The issue before the Court, therefore, was whether the first two dismissals mandated dismissal of the third suit. Plaintiff first argued that the “two dismissal rule” was inapplicable because in the first suit SE USA was a “defunct corporation which could not sue or be sued.” Id. at 4. Judge Stark rejected this argument, explaining that “Federal Rule of Civil Procedure 3 states that an action commences upon the filing of the complaint.” Id. at 5. However, as Judge Stark explained, in order for the “two dismissal rule” to apply, the defendants must share some close relationship: they must be “the same, substantially the same, or in privity with each other,” or they must be “sufficiently interrelated so that they share the same legal rights.” Id. at 5-6. Judge Stark found that defendants failed to show by a preponderance of the evidence that such a close relationship existed. Id. at 7. Defendants had presented some evidence, particularly that “SE USA’s incorporator shares the same address as Samsung’s regional headquarters,” and that the incorporator “served as general counsel of SEA.” Id. at 6-7. Judge Stark found, however, that this relationship between SE USA and the subsequent defendants “is only through a single person” and “establishes no more than a tenuous relationship.” Id. at 7. Moreover, defendants failed to demonstrate “SE USA had the same, similar, or any legal interest in the subject matter of the three litigations, i.e., the Android operating system.” Id. at 7. Judge Stark therefore denied defendants’ motion to dismiss. Id. at 8.

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Posted On: April 5, 2013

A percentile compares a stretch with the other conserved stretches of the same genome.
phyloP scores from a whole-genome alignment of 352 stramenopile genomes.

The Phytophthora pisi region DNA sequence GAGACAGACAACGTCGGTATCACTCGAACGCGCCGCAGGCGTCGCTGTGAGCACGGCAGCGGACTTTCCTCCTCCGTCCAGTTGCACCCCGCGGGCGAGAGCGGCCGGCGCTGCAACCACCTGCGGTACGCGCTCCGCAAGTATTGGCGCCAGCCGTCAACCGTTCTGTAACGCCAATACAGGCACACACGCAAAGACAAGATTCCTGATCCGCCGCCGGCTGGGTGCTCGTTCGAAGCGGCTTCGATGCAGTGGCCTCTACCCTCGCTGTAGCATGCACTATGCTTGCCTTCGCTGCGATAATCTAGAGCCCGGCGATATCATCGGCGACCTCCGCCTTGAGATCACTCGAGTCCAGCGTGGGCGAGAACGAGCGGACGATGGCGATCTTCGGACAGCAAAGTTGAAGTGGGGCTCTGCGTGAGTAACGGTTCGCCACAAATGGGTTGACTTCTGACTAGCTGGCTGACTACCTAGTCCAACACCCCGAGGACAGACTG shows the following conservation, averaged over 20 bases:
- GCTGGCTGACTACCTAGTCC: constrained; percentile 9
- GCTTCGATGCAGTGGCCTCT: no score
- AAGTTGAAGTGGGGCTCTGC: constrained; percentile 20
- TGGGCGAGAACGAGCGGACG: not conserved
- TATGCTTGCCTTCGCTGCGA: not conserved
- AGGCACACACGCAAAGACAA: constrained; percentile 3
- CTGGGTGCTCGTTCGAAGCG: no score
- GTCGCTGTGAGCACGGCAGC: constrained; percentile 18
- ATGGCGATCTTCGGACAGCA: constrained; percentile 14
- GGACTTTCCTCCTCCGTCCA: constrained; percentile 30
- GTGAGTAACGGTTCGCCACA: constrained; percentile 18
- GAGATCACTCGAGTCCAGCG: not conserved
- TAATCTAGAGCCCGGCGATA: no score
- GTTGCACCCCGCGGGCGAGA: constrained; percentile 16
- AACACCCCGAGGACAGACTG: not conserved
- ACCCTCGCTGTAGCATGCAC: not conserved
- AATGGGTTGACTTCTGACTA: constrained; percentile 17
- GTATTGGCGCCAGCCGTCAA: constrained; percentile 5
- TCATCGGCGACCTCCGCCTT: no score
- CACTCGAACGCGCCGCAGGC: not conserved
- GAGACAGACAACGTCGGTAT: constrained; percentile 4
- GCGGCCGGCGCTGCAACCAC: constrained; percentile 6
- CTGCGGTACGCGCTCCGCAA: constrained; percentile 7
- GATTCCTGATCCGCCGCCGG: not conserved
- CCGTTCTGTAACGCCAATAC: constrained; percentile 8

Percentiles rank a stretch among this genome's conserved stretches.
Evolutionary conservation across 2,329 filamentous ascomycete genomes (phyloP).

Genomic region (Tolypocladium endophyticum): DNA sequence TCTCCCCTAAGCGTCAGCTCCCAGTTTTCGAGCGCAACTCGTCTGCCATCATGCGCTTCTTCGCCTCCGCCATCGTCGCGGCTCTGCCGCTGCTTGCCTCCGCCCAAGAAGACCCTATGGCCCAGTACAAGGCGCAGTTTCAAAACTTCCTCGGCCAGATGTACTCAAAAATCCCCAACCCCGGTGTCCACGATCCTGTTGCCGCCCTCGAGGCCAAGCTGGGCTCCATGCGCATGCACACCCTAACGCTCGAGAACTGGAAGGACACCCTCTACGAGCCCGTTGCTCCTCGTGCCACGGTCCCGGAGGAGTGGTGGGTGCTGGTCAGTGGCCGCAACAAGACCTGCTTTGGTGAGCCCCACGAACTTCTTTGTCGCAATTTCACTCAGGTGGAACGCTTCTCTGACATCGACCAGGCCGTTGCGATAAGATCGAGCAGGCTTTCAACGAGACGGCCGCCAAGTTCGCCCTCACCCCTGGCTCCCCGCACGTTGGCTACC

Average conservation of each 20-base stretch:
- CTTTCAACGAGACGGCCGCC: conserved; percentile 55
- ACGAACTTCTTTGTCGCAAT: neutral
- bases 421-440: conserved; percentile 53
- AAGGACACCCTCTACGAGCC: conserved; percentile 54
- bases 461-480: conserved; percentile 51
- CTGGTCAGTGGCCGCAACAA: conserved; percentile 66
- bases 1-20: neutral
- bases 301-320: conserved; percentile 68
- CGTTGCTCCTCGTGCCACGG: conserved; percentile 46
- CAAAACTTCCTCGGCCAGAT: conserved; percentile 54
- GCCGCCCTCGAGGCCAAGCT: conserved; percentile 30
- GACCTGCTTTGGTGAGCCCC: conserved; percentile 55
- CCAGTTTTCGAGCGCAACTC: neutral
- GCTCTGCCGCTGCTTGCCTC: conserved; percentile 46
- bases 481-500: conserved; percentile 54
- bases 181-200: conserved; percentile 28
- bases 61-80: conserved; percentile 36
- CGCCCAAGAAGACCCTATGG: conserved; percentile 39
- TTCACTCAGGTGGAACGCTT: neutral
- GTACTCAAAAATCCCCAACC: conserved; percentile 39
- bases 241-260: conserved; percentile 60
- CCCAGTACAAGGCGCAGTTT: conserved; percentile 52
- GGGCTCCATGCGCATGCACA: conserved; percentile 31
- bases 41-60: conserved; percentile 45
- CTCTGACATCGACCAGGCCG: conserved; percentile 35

Judge Stark Denies Defendant and Plaintiff’s Motions to Dismiss for Failure to State a Claim

In a recent order, Judge Leonard P. Stark denied both (1) defendant’s motion to dismiss plaintiff’s claims of direct and indirect patent infringement for failure to state a claim and (2) plaintiff’s motion to dismiss defendant’s declaratory judgments of non-infringement and invalidity for failure to state a claim. Cronos Technologies LLC v. Vitamin Shoppe, Inc., C.A. No. 12-444-LPS (D. Del. Mar. 29, 2013). Although plaintiff amended its complaint and defendant amended its answer subsequent to the filing of the motions to dismiss, Judge Stark considered the motions to the extent they were not rendered moot. See id. at 2. Denying defendant’s motion for failure to state a claim, Judge Stark found that plaintiff’s direct infringement claim “satisfi[ed] the requirements of Form 18,” and that plaintiff’s complaint provided facts with respect to “knowledge, intent and direct infringement” to sufficiently plead induced infringement. Id. Defendant argued that plaintiff’s asserted method claims should be dismissed because plaintiff did not allege that a single entity performed all of the elements. Judge Stark found, however, that plaintiff’s patent included “both apparatus and method claims,” and that plaintiff was “not required to identify any specific asserted claim in the Amended Complaint.” Id. Turning to plaintiff’s motion to dismiss, Judge Stark first found that defendant “specifically identif[ied] non-infringing products” in its amended complaint and therefore sufficiently pled its non-infringement declaratory judgment. Id. Moreover, Judge Stark found that defendant sufficiently pled its declaratory judgment for invalidity, including “specific references to prior art, statutes, and legal principles” in its amended complaint. Id.